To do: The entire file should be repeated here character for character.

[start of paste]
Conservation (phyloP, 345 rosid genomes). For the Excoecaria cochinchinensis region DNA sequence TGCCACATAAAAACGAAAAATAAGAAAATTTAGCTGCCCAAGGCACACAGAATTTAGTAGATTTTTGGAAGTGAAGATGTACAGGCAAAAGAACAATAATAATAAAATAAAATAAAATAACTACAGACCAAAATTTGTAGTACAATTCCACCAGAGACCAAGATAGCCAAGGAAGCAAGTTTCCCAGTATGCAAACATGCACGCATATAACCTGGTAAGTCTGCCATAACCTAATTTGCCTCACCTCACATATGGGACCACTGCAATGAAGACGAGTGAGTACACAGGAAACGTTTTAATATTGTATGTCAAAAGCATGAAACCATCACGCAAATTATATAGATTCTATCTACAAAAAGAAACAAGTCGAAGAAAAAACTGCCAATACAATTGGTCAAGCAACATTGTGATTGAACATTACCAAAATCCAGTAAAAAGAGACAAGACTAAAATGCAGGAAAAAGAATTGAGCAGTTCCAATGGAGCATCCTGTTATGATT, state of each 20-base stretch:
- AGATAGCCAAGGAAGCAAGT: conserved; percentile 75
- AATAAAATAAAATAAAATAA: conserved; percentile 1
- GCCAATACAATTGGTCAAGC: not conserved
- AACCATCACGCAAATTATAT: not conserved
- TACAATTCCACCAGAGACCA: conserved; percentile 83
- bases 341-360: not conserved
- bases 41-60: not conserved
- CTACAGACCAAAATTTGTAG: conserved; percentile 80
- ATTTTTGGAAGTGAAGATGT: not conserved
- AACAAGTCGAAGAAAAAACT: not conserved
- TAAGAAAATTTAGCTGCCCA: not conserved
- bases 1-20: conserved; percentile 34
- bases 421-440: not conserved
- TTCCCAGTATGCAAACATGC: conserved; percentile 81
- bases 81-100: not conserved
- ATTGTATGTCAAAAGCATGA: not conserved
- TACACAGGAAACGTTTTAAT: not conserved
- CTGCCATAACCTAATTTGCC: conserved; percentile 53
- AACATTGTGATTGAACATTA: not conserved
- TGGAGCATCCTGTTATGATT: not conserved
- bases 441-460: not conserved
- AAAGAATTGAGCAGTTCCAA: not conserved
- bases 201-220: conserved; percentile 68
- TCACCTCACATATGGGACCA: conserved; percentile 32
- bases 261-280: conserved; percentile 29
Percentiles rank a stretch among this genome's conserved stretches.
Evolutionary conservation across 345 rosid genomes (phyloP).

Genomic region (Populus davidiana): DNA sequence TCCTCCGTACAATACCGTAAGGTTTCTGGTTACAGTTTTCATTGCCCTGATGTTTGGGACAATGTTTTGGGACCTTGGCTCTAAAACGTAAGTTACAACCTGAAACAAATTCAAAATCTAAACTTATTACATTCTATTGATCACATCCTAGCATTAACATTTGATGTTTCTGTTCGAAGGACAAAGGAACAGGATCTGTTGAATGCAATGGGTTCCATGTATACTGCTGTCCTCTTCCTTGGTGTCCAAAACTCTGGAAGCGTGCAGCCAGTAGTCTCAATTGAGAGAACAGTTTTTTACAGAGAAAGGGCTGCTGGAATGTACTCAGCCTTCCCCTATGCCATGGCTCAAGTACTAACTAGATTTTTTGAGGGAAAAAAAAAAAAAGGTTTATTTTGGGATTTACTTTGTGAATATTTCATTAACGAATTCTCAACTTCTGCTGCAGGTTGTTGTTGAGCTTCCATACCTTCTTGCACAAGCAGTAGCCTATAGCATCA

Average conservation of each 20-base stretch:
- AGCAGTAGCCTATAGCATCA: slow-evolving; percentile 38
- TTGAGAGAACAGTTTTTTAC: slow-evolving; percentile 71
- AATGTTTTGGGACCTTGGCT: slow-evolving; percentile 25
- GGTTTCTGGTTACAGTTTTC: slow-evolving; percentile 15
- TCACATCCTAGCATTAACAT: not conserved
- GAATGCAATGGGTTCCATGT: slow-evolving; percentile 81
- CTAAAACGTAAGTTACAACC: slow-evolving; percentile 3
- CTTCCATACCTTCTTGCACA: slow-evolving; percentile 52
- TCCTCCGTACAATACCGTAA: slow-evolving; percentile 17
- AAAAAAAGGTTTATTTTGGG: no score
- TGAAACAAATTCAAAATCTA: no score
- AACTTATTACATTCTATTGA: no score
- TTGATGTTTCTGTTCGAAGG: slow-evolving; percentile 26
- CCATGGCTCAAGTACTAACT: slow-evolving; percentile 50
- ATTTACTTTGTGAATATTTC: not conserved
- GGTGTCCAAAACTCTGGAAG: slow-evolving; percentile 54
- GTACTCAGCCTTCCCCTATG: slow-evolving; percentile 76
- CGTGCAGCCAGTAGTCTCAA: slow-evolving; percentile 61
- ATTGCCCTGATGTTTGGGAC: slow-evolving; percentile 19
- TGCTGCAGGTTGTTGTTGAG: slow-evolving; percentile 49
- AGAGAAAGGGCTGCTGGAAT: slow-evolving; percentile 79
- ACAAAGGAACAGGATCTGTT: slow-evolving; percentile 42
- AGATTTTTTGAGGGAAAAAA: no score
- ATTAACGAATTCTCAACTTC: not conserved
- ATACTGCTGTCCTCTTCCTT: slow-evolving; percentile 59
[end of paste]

Conservation (phyloP, 345 rosid genomes). For the Excoecaria cochinchinensis region DNA sequence TGCCACATAAAAACGAAAAATAAGAAAATTTAGCTGCCCAAGGCACACAGAATTTAGTAGATTTTTGGAAGTGAAGATGTACAGGCAAAAGAACAATAATAATAAAATAAAATAAAATAACTACAGACCAAAATTTGTAGTACAATTCCACCAGAGACCAAGATAGCCAAGGAAGCAAGTTTCCCAGTATGCAAACATGCACGCATATAACCTGGTAAGTCTGCCATAACCTAATTTGCCTCACCTCACATATGGGACCACTGCAATGAAGACGAGTGAGTACACAGGAAACGTTTTAATATTGTATGTCAAAAGCATGAAACCATCACGCAAATTATATAGATTCTATCTACAAAAAGAAACAAGTCGAAGAAAAAACTGCCAATACAATTGGTCAAGCAACATTGTGATTGAACATTACCAAAATCCAGTAAAAAGAGACAAGACTAAAATGCAGGAAAAAGAATTGAGCAGTTCCAATGGAGCATCCTGTTATGATT, state of each 20-base stretch:
- AGATAGCCAAGGAAGCAAGT: conserved; percentile 75
- AATAAAATAAAATAAAATAA: conserved; percentile 1
- GCCAATACAATTGGTCAAGC: not conserved
- AACCATCACGCAAATTATAT: not conserved
- TACAATTCCACCAGAGACCA: conserved; percentile 83
- bases 341-360: not conserved
- bases 41-60: not conserved
- CTACAGACCAAAATTTGTAG: conserved; percentile 80
- ATTTTTGGAAGTGAAGATGT: not conserved
- AACAAGTCGAAGAAAAAACT: not conserved
- TAAGAAAATTTAGCTGCCCA: not conserved
- bases 1-20: conserved; percentile 34
- bases 421-440: not conserved
- TTCCCAGTATGCAAACATGC: conserved; percentile 81
- bases 81-100: not conserved
- ATTGTATGTCAAAAGCATGA: not conserved
- TACACAGGAAACGTTTTAAT: not conserved
- CTGCCATAACCTAATTTGCC: conserved; percentile 53
- AACATTGTGATTGAACATTA: not conserved
- TGGAGCATCCTGTTATGATT: not conserved
- bases 441-460: not conserved
- AAAGAATTGAGCAGTTCCAA: not conserved
- bases 201-220: conserved; percentile 68
- TCACCTCACATATGGGACCA: conserved; percentile 32
- bases 261-280: conserved; percentile 29
Percentiles rank a stretch among this genome's conserved stretches.
Evolutionary conservation across 345 rosid genomes (phyloP).

Genomic region (Populus davidiana): DNA sequence TCCTCCGTACAATACCGTAAGGTTTCTGGTTACAGTTTTCATTGCCCTGATGTTTGGGACAATGTTTTGGGACCTTGGCTCTAAAACGTAAGTTACAACCTGAAACAAATTCAAAATCTAAACTTATTACATTCTATTGATCACATCCTAGCATTAACATTTGATGTTTCTGTTCGAAGGACAAAGGAACAGGATCTGTTGAATGCAATGGGTTCCATGTATACTGCTGTCCTCTTCCTTGGTGTCCAAAACTCTGGAAGCGTGCAGCCAGTAGTCTCAATTGAGAGAACAGTTTTTTACAGAGAAAGGGCTGCTGGAATGTACTCAGCCTTCCCCTATGCCATGGCTCAAGTACTAACTAGATTTTTTGAGGGAAAAAAAAAAAAAGGTTTATTTTGGGATTTACTTTGTGAATATTTCATTAACGAATTCTCAACTTCTGCTGCAGGTTGTTGTTGAGCTTCCATACCTTCTTGCACAAGCAGTAGCCTATAGCATCA

Average conservation of each 20-base stretch:
- AGCAGTAGCCTATAGCATCA: slow-evolving; percentile 38
- TTGAGAGAACAGTTTTTTAC: slow-evolving; percentile 71
- AATGTTTTGGGACCTTGGCT: slow-evolving; percentile 25
- GGTTTCTGGTTACAGTTTTC: slow-evolving; percentile 15
- TCACATCCTAGCATTAACAT: not conserved
- GAATGCAATGGGTTCCATGT: slow-evolving; percentile 81
- CTAAAACGTAAGTTACAACC: slow-evolving; percentile 3
- CTTCCATACCTTCTTGCACA: slow-evolving; percentile 52
- TCCTCCGTACAATACCGTAA: slow-evolving; percentile 17
- AAAAAAAGGTTTATTTTGGG: no score
- TGAAACAAATTCAAAATCTA: no score
- AACTTATTACATTCTATTGA: no score
- TTGATGTTTCTGTTCGAAGG: slow-evolving; percentile 26
- CCATGGCTCAAGTACTAACT: slow-evolving; percentile 50
- ATTTACTTTGTGAATATTTC: not conserved
- GGTGTCCAAAACTCTGGAAG: slow-evolving; percentile 54
- GTACTCAGCCTTCCCCTATG: slow-evolving; percentile 76
- CGTGCAGCCAGTAGTCTCAA: slow-evolving; percentile 61
- ATTGCCCTGATGTTTGGGAC: slow-evolving; percentile 19
- TGCTGCAGGTTGTTGTTGAG: slow-evolving; percentile 49
- AGAGAAAGGGCTGCTGGAAT: slow-evolving; percentile 79
- ACAAAGGAACAGGATCTGTT: slow-evolving; percentile 42
- AGATTTTTTGAGGGAAAAAA: no score
- ATTAACGAATTCTCAACTTC: not conserved
- ATACTGCTGTCCTCTTCCTT: slow-evolving; percentile 59